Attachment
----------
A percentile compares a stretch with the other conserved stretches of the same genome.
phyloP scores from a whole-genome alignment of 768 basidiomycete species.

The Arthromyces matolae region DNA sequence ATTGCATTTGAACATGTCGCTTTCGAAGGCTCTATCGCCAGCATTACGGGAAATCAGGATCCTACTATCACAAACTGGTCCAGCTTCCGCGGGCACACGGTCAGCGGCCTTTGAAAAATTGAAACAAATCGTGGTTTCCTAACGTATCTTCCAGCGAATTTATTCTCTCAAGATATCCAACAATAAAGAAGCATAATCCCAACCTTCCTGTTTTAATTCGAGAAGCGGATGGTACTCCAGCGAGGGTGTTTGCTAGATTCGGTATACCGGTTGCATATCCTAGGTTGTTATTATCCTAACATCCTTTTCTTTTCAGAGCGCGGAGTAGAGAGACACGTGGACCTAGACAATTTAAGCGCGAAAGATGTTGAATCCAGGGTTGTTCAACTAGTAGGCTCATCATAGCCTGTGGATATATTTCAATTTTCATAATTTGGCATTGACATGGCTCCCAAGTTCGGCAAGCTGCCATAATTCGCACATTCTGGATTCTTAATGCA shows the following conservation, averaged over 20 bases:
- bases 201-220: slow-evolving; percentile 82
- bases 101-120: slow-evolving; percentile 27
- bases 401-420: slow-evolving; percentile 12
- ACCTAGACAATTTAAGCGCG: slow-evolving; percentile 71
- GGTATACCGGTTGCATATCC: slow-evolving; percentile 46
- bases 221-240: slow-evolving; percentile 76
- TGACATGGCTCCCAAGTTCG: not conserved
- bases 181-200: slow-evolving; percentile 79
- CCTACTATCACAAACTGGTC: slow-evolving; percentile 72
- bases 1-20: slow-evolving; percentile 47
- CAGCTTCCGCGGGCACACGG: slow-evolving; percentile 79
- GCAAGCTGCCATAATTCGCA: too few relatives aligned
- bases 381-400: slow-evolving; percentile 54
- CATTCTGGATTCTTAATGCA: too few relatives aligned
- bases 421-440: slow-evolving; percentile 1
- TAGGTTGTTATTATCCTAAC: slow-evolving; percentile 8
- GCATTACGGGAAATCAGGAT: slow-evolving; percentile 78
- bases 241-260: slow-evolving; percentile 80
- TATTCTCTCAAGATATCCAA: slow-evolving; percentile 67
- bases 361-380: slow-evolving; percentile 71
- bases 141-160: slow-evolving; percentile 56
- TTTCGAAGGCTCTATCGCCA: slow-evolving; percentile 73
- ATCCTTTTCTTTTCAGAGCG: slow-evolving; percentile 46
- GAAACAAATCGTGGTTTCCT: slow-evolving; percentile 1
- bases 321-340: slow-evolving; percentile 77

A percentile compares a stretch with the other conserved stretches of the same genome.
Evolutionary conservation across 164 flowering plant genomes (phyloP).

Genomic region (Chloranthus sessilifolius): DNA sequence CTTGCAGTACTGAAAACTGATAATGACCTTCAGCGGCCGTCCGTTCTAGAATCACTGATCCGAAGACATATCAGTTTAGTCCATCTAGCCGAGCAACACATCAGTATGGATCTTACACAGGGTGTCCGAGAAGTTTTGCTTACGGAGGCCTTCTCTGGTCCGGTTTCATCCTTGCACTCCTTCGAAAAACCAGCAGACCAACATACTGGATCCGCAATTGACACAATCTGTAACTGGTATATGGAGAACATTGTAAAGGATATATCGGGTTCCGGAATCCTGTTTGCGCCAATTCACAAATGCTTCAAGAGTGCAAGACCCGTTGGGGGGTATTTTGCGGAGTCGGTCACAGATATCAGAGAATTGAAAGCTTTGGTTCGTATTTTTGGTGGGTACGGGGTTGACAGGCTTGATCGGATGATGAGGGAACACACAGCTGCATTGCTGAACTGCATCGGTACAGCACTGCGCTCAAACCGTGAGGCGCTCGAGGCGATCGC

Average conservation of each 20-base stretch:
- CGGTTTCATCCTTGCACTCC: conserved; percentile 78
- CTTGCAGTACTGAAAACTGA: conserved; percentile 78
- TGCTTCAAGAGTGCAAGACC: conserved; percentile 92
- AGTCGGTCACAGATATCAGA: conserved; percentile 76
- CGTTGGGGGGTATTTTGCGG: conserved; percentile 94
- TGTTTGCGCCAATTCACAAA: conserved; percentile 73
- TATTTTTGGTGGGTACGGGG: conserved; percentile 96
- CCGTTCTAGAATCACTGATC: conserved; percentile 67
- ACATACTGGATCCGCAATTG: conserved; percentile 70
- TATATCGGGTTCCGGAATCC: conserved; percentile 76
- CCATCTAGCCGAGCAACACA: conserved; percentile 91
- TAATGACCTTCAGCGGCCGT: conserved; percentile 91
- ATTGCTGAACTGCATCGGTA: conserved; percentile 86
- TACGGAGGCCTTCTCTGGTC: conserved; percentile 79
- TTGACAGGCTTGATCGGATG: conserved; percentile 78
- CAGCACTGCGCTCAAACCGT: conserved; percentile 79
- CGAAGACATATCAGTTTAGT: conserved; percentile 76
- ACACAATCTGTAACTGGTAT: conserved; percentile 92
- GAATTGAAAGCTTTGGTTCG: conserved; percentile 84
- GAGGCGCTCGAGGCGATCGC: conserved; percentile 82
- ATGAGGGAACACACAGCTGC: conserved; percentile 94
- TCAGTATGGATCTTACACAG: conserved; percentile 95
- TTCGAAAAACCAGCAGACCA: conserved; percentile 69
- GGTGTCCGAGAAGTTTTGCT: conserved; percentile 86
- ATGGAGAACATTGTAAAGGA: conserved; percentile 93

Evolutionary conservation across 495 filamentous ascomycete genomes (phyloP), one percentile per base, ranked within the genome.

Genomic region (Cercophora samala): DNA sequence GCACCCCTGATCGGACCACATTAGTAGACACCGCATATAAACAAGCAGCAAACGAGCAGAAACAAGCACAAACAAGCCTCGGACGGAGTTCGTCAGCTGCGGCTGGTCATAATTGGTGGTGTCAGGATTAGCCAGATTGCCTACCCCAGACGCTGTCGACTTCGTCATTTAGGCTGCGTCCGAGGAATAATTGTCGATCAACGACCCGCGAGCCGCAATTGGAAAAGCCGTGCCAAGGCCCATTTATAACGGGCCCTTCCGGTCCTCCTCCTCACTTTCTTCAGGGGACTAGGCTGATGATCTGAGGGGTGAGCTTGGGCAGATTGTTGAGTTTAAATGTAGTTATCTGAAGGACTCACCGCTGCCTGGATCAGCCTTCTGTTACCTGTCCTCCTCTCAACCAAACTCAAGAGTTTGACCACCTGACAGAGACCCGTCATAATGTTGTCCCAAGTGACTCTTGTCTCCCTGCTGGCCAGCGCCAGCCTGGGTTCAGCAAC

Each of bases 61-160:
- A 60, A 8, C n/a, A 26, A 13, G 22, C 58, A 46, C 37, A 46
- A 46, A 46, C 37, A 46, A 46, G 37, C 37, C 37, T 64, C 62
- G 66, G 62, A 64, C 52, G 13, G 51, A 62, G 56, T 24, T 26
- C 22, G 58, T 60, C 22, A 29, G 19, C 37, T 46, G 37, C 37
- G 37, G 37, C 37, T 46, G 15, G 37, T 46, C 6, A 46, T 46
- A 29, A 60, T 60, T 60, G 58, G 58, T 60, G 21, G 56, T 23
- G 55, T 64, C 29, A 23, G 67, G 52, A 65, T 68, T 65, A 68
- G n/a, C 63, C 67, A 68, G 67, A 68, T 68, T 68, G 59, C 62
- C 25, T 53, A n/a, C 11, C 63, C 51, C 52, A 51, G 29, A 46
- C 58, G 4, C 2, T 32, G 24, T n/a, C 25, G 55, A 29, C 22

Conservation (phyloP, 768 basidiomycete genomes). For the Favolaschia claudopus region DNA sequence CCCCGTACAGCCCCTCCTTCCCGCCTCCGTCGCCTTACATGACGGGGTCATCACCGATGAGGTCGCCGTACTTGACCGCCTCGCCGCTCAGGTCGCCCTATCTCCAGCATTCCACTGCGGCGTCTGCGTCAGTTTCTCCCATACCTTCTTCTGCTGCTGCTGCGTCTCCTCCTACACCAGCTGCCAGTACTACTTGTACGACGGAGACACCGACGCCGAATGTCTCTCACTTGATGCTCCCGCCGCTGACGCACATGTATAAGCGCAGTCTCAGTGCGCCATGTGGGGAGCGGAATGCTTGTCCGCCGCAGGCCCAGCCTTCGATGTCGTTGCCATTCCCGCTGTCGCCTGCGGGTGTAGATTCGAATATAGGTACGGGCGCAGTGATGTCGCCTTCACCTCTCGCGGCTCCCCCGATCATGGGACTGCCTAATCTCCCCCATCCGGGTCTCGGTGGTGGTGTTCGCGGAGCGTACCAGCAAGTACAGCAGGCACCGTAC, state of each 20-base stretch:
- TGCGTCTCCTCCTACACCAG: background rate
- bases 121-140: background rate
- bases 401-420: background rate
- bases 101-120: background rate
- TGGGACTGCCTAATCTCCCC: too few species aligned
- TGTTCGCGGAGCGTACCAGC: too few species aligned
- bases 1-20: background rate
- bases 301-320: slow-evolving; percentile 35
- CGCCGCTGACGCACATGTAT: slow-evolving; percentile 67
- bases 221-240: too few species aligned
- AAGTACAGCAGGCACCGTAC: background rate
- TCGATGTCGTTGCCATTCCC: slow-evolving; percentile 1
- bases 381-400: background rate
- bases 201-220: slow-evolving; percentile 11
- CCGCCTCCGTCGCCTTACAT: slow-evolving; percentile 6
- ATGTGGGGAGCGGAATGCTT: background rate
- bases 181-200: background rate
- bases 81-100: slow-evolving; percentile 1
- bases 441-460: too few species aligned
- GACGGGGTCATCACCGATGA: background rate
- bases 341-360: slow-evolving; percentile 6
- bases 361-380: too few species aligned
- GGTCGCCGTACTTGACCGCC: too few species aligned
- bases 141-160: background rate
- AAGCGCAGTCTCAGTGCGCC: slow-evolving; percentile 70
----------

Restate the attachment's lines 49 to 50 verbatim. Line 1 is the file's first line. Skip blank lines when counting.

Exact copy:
- CGAAGACATATCAGTTTAGT: conserved; percentile 76
- ACACAATCTGTAACTGGTAT: conserved; percentile 92